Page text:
August 5, 2009 / 4:04 PM / in 8 years

Clinton tells Kenya to implement delayed reforms

* Says lack of strong institutions holding country back

* Warns investors spooked by weak African leaders, graft

* Kenyan foreign minister says reforms on course

(Adds quotes, details from trade conference)

By Sue Pleming

NAIROBI, Aug 5 (Reuters) - U.S. Secretary of State Hillary Clinton told Kenya’s government on Wednesday it must quickly implement long-delayed reforms and that corruption, impunity and human rights abuses were holding the country back.

Carrying a personal message from U.S. President Barack Obama, whose father was Kenyan, Clinton said she told President Mwai Kibaki and Prime Minister Raila Odinga they must work harder to fully implement a power-sharing deal that ended bloodletting after a disputed December 2007 election.

Clinton is in Nairobi for a U.S. trade conference with sub-Saharan African countries, where she warned that investors would shun states on the continent that had weak leaders and economies riddled with corruption and crime.

At a press conference with Kenyan Foreign Minister Moses Wetangula, she used unusually harsh language about the situation in Kenya.

"The absence of strong, effective democratic institutions has permitted ongoing corruption, impunity, politically motivated violence, human rights abuses and a lack of respect for the rule of law," Clinton said.

"These conditions helped fuel the post-election violence and they are continuing to hold Kenya back."

Wetangula said his government was doing everything it could and it was important for nations to talk to each other candidly.

"President Kibaki and his team assured the Secretary of State that reforms are on course and that the war against impunity in the country is on, that a war against corruption is on," he said at the joint news conference.

"All sanctuaries of corruption will be destroyed to make Kenya a cleaner and safer place to do business," he promised.

Last month, Kenya was ranked by Transparency International as east Africa’s most graft-prone nation, with a bribe expected or solicited in nearly half of all transactions.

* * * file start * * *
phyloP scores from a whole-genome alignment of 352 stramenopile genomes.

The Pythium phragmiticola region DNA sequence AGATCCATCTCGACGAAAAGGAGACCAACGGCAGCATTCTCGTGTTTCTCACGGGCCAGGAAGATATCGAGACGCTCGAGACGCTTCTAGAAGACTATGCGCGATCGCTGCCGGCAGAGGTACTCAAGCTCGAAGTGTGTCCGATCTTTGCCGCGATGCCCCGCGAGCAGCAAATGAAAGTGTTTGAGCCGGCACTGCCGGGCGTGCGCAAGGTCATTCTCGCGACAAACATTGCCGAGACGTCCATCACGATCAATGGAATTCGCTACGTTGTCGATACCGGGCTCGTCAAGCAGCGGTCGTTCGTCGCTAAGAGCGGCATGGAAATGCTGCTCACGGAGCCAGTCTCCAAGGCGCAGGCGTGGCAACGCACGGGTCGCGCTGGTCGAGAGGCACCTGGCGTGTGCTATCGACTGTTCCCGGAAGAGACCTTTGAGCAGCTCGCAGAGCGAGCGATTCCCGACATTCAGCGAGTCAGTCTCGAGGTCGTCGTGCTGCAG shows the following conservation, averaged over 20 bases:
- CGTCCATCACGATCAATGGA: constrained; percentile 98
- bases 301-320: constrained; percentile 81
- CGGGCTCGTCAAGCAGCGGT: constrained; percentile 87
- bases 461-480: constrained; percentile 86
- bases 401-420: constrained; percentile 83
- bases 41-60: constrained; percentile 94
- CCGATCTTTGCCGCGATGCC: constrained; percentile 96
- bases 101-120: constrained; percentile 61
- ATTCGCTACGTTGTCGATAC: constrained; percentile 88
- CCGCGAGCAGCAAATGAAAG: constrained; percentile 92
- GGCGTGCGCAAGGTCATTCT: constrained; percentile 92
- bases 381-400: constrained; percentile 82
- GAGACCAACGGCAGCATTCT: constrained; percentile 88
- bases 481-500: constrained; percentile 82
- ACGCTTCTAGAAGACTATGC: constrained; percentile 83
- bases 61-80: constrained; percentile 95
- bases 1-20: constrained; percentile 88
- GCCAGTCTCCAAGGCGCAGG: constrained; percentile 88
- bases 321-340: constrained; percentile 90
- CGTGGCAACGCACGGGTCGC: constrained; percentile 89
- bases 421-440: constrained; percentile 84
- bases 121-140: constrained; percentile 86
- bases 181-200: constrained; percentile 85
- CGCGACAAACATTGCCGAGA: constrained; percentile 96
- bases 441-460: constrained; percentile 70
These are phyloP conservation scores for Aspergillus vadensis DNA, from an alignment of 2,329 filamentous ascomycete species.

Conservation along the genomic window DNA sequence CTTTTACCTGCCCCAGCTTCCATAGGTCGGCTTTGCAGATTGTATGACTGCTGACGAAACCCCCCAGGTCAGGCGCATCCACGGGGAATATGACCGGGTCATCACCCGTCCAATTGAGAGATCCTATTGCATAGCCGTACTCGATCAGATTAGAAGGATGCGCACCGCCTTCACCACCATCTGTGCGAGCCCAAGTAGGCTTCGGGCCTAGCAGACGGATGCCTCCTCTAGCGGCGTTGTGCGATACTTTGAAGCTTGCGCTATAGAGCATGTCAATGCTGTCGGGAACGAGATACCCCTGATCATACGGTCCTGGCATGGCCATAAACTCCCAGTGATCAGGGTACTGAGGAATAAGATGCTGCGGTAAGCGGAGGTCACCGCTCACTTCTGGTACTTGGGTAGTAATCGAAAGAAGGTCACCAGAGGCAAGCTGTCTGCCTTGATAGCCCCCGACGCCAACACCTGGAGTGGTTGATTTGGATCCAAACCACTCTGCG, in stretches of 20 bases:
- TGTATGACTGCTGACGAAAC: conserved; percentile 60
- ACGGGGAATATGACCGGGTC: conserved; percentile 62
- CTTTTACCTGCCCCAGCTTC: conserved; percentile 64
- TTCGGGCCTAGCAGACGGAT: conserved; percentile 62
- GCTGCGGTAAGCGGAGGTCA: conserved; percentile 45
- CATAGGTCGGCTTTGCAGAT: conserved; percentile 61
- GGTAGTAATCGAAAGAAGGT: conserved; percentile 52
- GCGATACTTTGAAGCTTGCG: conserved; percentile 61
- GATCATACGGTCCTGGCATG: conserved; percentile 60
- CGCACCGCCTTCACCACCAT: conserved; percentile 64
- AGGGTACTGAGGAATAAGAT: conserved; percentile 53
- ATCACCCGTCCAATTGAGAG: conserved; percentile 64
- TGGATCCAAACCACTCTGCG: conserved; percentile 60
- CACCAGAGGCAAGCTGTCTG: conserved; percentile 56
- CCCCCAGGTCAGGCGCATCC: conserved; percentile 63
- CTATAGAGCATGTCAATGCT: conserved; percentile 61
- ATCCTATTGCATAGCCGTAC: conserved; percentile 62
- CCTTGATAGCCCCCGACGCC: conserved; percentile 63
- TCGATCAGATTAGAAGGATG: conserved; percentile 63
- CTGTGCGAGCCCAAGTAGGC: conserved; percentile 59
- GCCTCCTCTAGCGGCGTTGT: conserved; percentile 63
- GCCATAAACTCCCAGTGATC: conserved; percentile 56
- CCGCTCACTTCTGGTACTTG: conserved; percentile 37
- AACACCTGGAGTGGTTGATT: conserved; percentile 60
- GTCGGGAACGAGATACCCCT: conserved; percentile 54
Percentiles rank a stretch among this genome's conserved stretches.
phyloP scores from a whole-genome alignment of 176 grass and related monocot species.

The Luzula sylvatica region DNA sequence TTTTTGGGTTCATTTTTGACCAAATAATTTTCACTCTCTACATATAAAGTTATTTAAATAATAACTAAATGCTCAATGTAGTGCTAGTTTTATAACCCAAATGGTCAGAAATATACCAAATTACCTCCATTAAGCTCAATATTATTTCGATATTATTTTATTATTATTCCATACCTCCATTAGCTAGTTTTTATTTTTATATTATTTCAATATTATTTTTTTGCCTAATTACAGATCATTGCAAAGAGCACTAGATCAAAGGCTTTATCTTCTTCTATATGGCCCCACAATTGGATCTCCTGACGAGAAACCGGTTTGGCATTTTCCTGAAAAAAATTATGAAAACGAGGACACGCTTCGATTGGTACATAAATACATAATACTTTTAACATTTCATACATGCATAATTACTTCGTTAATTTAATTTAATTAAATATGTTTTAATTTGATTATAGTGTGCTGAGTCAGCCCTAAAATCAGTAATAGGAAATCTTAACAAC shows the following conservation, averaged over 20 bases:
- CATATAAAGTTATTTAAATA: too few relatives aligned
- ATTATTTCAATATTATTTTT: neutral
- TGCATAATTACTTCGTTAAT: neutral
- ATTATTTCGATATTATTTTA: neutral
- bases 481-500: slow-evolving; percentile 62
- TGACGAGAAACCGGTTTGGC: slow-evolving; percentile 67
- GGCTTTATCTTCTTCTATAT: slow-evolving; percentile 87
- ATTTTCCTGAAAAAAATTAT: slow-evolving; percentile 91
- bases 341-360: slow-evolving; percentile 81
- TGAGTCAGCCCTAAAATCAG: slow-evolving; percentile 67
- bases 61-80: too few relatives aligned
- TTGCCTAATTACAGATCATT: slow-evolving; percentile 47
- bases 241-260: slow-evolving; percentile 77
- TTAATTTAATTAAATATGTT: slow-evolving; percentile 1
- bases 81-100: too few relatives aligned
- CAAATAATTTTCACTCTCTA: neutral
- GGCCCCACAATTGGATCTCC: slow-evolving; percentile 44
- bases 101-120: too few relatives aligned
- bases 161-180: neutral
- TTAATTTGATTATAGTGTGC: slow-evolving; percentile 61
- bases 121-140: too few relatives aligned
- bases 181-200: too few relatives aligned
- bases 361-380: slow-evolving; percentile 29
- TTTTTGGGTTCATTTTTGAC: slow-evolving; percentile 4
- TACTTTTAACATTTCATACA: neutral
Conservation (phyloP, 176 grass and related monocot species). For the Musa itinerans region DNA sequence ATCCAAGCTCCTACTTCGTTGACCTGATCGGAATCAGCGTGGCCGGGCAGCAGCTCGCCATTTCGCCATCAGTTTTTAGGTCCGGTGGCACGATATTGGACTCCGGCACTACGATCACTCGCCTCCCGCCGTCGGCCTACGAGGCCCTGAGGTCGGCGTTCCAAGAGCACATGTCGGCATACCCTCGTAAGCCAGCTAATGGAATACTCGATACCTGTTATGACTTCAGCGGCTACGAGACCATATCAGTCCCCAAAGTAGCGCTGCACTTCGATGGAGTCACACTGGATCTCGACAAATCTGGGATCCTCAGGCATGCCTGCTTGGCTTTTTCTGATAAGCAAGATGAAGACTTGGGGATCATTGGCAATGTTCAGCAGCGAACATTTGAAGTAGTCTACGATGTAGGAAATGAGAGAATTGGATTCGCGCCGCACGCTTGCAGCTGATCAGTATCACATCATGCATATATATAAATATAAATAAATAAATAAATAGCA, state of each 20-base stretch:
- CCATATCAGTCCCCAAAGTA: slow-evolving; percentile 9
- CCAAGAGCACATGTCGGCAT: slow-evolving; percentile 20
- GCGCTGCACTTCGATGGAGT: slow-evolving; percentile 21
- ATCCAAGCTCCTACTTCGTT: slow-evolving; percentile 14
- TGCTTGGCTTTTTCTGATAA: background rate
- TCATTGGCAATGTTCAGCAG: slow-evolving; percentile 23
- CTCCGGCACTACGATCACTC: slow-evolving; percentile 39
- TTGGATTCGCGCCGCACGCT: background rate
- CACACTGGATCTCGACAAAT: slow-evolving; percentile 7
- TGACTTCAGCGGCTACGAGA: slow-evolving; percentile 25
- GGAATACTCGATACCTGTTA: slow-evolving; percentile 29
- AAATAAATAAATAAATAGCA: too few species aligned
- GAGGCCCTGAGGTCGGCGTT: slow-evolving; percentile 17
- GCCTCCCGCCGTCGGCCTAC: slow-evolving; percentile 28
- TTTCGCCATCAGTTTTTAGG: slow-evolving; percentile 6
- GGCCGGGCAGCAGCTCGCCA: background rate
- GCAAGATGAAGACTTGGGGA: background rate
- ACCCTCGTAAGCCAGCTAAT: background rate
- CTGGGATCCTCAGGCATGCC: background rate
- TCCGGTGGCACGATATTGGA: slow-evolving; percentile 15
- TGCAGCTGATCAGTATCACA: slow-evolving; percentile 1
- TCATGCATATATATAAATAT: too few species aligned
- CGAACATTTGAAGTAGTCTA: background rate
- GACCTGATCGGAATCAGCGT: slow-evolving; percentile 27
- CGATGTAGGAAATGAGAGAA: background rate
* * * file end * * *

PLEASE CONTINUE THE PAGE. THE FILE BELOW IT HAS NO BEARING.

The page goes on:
At the trade meeting, Clinton repeated a message given last month by U.S. President Barack Obama during a speech in Ghana.

"True economic progress in Africa ... also depends on responsible governments that reject corruption, enforce the rule of law and deliver results for their people. This is not just about good governance, this is about good business," she said.

"Investors will be attracted to states that do this. And they will not be attracted to states with failed or weak leadership, or crime and civil unrest, or corruption that taints every transaction and decision."

In a video message after Clinton spoke, Obama said that only Africans could unlock the continent’s potential.

"Open markets alone are not enough. Development requires the rule of law, transparency, accountability, and an atmosphere that welcomes investment," he said.

Washington is looking at ways to boost trade with the 48 countries in sub-Saharan Africa, which accounts for little more than one percent of U.S. exports and only three percent of imports.

Kenyan Prime Minister Raila Odinga told the meeting African goods could not compete against subsidised U.S. products.

"We need partnership and not patronage," Odinga said.

The U.S. African Growth and Opportunity Act (AGOA) is due to expire in 2015. Some African countries would like that extended as the deadline causes uncertainty among potential investors.

Clinton said Africa had an opportunity to create its own "Green Revolution" thanks to new technology and innovation that would let countries bypass the "dirty" stages of development.

"Right now, Africa suffers from a severe shortage of electric power and too many countries rely on oil as virtually their only source of revenue. But the capacity for producing renewable and clean energy is far and wide," she said.

Clinton said empowering women in Africa would be a valuable step to boosting development, and respecting their rights was a moral and economic imperative.

"The social, political and economic marginalisation of women across Africa has left a void in this continent that undermines progress and prosperity every day," she said.

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